Re:Thank God (3, Interesting)

Mateo_LeFou (859634) | more than 7 years ago | (#16366795)

I think that the majority of people click on anything that says "Internet" when they want to use the internet. Since MS long ago renamed Explorer "The Internet" (via the start menu) that's what they'll use for the foreseeable future.

Re:Thank God (2, Interesting)

thebdj (768618) | more than 7 years ago | (#16367083)

You aren't kidding. Little story: I was working in mail order at the time, and a gentleman called up in reference to a product the company sold. One of the requirements for the item being sold was that you needed a web browser. The device in question was a GPS system for a laptop, though I am not 100% sure why it needed a browser. Well, this gentleman obviously had a hard time understanding what a web browser was. I even said, "If you are surfing the internet, you have a web browser." The old fool still didn't understand. I mean, it is really sad how these concepts that truly are rather simple just seem to miss many PC users. Hence, why IE becomes the internet. Though, I have managed to switch my siblings off of AIM to gaim. No longer does instant messaging just mean that ad ridden AOL product.

Re:Thank God (1)

Tim C (15259) | more than 7 years ago | (#16367257)

To be fair, it's "Internet (Internet Explorer)", just like my default email client is "E-Mail (Mozilla Thunderbird)" (parenthised bits are on a separate line).

They've not renamed IE to "The Internet", they're making it obvious for the less technically savvy that that's the program you use to access the Internet. You're free to change it to whatever you want, in which case it'll say (eg) "Internet (Mozilla Firefox)".

Re:Thank God (1, Insightful)

nuzak (959558) | more than 7 years ago | (#16366859)

> Why do people, the MAJORITY of people, keep using it?!?

Because it's good enough for them.

Re:Thank God (1)

xENoLocO (773565) | more than 7 years ago | (#16367039)

Exactly. *Our* reasons to switch browsers aren't near enough reason for everyone to switch browsers.

Re:Thank God (0)

dwlovell (815091) | more than 7 years ago | (#16367181)

A lot of very smart people keep using IE because it still loads faster and renders more websites the way the developer intended. (you can pontificate on all the crappy reasons why we are in this mess, but it is still reality)

A lot of developers still prefer IE because some dhtml features for Enterprise applications are disabled by default or broken in Firefox/Mozilla. (modal dialogs, correct rendering of dynamic scaled nested divs with scrollbars that interpret height:100% as height of container, not height of entire page)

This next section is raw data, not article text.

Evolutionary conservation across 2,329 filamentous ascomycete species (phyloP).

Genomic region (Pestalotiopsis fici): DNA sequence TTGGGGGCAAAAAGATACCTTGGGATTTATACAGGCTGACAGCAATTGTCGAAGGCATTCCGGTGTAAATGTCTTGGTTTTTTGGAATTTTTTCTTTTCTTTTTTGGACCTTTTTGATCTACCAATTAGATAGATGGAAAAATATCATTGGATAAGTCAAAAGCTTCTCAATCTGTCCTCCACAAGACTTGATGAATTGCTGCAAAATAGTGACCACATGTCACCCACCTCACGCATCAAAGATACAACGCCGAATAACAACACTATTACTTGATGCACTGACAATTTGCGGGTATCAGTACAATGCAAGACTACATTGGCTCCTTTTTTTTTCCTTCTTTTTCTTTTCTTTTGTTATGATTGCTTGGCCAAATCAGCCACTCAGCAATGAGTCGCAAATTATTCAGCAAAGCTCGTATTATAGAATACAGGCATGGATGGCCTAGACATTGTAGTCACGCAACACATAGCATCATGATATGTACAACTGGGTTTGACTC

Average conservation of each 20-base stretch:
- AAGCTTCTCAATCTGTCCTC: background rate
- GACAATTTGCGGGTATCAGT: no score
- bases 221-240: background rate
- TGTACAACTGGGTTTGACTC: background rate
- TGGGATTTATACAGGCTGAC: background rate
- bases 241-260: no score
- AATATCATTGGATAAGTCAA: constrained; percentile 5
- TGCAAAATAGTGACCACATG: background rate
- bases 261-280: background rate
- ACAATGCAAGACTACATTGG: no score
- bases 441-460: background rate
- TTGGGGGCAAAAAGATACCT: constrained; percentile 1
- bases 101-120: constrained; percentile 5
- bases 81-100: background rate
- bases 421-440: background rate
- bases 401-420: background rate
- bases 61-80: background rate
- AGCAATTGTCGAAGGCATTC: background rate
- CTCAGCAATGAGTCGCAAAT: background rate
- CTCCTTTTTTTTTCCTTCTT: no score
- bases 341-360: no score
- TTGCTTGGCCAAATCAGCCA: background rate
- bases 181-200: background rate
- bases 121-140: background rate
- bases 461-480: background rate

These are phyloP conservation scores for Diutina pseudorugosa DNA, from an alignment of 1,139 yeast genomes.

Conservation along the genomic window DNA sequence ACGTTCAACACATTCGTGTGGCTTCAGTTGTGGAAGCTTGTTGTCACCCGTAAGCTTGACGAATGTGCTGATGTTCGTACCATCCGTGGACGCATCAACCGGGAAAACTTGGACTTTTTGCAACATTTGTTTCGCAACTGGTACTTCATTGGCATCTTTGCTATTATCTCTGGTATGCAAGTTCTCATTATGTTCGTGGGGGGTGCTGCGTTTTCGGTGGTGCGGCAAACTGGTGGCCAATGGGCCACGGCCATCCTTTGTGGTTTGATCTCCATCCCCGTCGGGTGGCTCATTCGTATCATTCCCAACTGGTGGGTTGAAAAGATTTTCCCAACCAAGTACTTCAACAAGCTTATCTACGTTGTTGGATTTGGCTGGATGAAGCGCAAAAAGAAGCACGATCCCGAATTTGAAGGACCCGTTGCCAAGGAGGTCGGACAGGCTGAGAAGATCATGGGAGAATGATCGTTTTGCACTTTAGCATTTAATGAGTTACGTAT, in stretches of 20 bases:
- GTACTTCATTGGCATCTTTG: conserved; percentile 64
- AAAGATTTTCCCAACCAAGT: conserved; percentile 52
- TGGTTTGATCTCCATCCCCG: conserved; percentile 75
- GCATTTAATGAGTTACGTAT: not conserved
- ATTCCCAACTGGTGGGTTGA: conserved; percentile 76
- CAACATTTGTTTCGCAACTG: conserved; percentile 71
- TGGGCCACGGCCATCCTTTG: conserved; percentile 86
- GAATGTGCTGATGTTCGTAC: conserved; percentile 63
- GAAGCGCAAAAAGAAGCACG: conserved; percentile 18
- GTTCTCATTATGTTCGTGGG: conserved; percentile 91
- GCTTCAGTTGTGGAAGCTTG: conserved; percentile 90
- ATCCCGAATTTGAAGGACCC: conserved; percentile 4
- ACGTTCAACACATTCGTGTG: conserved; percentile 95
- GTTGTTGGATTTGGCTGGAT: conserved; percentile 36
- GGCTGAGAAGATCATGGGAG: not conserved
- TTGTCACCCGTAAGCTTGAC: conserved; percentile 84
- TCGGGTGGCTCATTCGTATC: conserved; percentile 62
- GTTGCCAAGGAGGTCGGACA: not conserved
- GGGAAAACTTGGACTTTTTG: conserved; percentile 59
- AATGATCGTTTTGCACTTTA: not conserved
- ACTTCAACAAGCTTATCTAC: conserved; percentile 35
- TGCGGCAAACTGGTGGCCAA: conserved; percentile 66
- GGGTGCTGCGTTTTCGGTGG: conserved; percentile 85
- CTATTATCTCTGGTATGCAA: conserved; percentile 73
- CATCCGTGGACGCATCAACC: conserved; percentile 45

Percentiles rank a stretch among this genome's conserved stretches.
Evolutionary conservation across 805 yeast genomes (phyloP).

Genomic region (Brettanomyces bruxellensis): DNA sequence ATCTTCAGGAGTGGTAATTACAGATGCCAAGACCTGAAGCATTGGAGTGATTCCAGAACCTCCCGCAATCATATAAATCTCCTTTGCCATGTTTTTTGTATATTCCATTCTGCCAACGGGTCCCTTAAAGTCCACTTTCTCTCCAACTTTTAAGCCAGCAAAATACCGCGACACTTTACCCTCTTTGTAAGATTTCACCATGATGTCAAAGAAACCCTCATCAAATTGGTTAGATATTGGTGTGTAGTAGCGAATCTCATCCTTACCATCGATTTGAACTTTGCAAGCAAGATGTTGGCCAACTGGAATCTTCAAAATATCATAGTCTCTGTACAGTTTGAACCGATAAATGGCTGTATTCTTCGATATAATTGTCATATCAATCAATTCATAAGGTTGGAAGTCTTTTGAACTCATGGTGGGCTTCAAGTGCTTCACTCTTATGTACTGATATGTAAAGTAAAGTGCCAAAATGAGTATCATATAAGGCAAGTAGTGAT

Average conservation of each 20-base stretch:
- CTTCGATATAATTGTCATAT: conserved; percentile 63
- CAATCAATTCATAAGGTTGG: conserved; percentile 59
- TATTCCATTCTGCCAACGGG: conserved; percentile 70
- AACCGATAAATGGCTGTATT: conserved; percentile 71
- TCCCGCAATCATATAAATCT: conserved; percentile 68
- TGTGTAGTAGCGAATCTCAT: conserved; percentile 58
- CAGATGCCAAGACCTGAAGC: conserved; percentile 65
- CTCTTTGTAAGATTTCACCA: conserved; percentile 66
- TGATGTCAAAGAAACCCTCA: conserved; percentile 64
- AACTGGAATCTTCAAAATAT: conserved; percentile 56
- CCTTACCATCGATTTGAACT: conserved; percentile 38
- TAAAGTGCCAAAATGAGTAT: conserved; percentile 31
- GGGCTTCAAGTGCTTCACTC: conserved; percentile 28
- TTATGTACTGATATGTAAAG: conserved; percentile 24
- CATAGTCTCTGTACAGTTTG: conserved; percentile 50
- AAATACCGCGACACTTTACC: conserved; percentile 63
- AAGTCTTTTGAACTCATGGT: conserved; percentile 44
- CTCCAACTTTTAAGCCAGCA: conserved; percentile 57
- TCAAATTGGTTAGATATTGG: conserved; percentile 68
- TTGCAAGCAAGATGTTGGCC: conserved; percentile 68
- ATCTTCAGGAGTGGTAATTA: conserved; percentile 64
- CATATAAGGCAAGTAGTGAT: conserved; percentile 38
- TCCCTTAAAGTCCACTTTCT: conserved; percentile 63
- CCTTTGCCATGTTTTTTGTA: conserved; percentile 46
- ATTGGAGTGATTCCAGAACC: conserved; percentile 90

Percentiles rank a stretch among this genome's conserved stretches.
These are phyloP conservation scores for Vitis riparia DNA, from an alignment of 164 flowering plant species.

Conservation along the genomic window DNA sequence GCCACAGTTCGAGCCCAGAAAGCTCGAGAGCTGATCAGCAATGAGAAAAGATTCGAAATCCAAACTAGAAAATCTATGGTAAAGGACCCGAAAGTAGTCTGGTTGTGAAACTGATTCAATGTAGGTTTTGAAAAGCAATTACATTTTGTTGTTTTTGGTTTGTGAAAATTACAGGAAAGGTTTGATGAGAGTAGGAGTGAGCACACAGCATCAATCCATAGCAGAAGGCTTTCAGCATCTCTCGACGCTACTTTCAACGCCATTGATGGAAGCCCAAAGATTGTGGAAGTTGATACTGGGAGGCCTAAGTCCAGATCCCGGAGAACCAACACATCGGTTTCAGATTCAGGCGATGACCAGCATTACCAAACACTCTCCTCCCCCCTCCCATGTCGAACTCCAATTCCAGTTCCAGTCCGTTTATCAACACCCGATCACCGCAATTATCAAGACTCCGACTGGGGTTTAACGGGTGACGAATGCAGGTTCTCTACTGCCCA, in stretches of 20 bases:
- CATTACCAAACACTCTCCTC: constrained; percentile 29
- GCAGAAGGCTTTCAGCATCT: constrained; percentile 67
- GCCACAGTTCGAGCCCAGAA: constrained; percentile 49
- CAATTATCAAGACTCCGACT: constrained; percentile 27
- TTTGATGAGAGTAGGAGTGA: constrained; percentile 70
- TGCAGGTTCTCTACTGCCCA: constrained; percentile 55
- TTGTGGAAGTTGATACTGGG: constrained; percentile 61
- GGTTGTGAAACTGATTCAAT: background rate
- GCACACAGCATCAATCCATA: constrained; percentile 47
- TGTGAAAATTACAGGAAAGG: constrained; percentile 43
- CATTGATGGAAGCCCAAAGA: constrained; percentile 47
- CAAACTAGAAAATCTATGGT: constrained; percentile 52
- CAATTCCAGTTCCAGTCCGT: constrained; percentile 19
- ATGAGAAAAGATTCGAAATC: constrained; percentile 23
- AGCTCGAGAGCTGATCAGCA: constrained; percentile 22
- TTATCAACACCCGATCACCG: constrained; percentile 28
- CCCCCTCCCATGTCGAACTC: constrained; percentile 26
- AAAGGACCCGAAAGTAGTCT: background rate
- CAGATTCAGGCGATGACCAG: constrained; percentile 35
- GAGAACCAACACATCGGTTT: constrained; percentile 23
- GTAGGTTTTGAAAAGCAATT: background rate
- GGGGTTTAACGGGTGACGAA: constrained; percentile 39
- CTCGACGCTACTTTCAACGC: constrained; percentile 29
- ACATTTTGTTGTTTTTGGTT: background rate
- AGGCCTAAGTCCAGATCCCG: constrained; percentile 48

I think Firefox does do better on CSS standards and div positioning for document layouts and I hope IE gets on the ball on CSS and PNG alpha, but Firefox and other of the "standards" browsers need to really get on the ball for using the browser as an applications platform. You still cannot beat IE for creating a "windows-like" application running in a browser without resorting to Flash or other applets. (and no, I am not condoning the use of ActiveX.)

-David

Re:Thank God (0)

Anonymous Coward | more than 7 years ago | (#16366925)

Mozilla.org betas had tabbed browsing last century, before work started on pheonix (ff). Opera was the first browser with "tabs", IIRC they started out as minimised MDI windows(??).

Speaking as someone who went from NN to Opera to Moz, I'll answer your question if you answer me this. Why weren't you using Opera or the Mozilla betas back in 1999?

Prefer IE6 (1)

kilox (774253) | more than 7 years ago | (#16366481)

With that horrible UI?

The article says this month (4, Informative)

alta (1263) | more than 7 years ago | (#16366507)

The article has been updated because microsoft will not confirm "tomorrow" but will confirm this month.

Tomorrow seems a likely time to me...

WGA? (5, Interesting)

Honest Olaf (1011253) | more than 7 years ago | (#16366511)

Formerly IE7 was only available to folks who passed WGA, but Windows Update is available to all. Does this mean that IE7 will be distributed to users with non-genuine XP?

Re:WGA? (1)

Kelson (129150) | more than 7 years ago | (#16367205)

I would guess not. IIRC, only "critical" updates are available to systems that haven't passed WGA, and this is a "high priority" update. It looks like even the automatic update next month is only going to be semi-automatic [msdn.com] (it'll offer the download, but require user confirmation).

Praise Allah! (4, Interesting)

drinkypoo (153816) | more than 7 years ago | (#16366535)

Anything to get people away from IE6, with which we have to use stupid hacks that don't work reliably to get PNGs to display properly. Not to mention all the box model bullshit. Now maybe I'm just not using esoteric enough markup but every page I've designed for Firefox has worked right in IE7... so, BRING ON THE UPGRADE! IE6 is a sad joke from both the security and standards compliance points of view and Microsoft is doing the right thing.

Re:Praise Allah! (2, Interesting)

nine-times (778537) | more than 7 years ago | (#16366853)

I'm wondering if it's really an improvement. Can't find them, but a while back there were complaints on /. that IE7 fixed enough things that IE6 hacks won't work anymore, but didn't fix the things that people had used the hacks to fix. I haven't seen this myself (I'm not doing web development these days), but supposedly the result of these "fixes" was that pages that displayed properly in IE6 and Firefox (and maybe other browsers) would not display properly in IE7. Therefore, web developers would have to go back through their sites and figure out how to support standards-compliant browsers, IE6, and IE7.